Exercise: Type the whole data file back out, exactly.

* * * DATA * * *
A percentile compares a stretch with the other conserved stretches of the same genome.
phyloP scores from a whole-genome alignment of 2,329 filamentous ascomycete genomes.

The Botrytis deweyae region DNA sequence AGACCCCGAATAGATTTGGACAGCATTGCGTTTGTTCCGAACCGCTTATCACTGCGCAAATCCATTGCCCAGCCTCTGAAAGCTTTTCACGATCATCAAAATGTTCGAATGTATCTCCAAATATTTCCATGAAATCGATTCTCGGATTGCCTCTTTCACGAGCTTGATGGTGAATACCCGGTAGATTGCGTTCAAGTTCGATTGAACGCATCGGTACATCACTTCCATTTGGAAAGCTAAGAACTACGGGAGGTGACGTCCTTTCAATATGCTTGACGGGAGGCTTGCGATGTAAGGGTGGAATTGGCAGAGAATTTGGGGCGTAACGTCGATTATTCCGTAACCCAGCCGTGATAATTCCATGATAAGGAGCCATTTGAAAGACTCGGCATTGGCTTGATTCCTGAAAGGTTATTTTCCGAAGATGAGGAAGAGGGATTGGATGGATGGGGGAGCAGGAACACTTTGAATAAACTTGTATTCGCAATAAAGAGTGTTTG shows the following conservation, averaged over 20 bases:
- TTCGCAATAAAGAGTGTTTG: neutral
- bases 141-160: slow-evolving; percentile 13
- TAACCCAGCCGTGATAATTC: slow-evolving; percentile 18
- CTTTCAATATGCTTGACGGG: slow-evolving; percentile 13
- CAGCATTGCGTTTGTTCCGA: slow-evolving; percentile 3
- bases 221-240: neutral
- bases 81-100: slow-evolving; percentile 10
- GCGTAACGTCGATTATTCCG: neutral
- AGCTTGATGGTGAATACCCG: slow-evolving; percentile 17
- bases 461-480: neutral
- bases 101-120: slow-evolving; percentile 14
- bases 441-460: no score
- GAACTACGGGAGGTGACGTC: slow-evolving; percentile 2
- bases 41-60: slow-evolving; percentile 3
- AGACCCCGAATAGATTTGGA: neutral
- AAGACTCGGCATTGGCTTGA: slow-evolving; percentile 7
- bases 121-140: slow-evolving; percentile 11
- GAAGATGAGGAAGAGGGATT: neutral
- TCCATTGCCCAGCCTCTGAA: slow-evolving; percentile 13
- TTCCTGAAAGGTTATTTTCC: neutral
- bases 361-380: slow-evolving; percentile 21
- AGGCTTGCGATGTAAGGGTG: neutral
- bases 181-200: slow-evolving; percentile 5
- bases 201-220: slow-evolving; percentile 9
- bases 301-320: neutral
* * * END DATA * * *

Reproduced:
A percentile compares a stretch with the other conserved stretches of the same genome.
phyloP scores from a whole-genome alignment of 2,329 filamentous ascomycete genomes.

The Botrytis deweyae region DNA sequence AGACCCCGAATAGATTTGGACAGCATTGCGTTTGTTCCGAACCGCTTATCACTGCGCAAATCCATTGCCCAGCCTCTGAAAGCTTTTCACGATCATCAAAATGTTCGAATGTATCTCCAAATATTTCCATGAAATCGATTCTCGGATTGCCTCTTTCACGAGCTTGATGGTGAATACCCGGTAGATTGCGTTCAAGTTCGATTGAACGCATCGGTACATCACTTCCATTTGGAAAGCTAAGAACTACGGGAGGTGACGTCCTTTCAATATGCTTGACGGGAGGCTTGCGATGTAAGGGTGGAATTGGCAGAGAATTTGGGGCGTAACGTCGATTATTCCGTAACCCAGCCGTGATAATTCCATGATAAGGAGCCATTTGAAAGACTCGGCATTGGCTTGATTCCTGAAAGGTTATTTTCCGAAGATGAGGAAGAGGGATTGGATGGATGGGGGAGCAGGAACACTTTGAATAAACTTGTATTCGCAATAAAGAGTGTTTG shows the following conservation, averaged over 20 bases:
- TTCGCAATAAAGAGTGTTTG: neutral
- bases 141-160: slow-evolving; percentile 13
- TAACCCAGCCGTGATAATTC: slow-evolving; percentile 18
- CTTTCAATATGCTTGACGGG: slow-evolving; percentile 13
- CAGCATTGCGTTTGTTCCGA: slow-evolving; percentile 3
- bases 221-240: neutral
- bases 81-100: slow-evolving; percentile 10
- GCGTAACGTCGATTATTCCG: neutral
- AGCTTGATGGTGAATACCCG: slow-evolving; percentile 17
- bases 461-480: neutral
- bases 101-120: slow-evolving; percentile 14
- bases 441-460: no score
- GAACTACGGGAGGTGACGTC: slow-evolving; percentile 2
- bases 41-60: slow-evolving; percentile 3
- AGACCCCGAATAGATTTGGA: neutral
- AAGACTCGGCATTGGCTTGA: slow-evolving; percentile 7
- bases 121-140: slow-evolving; percentile 11
- GAAGATGAGGAAGAGGGATT: neutral
- TCCATTGCCCAGCCTCTGAA: slow-evolving; percentile 13
- TTCCTGAAAGGTTATTTTCC: neutral
- bases 361-380: slow-evolving; percentile 21
- AGGCTTGCGATGTAAGGGTG: neutral
- bases 181-200: slow-evolving; percentile 5
- bases 201-220: slow-evolving; percentile 9
- bases 301-320: neutral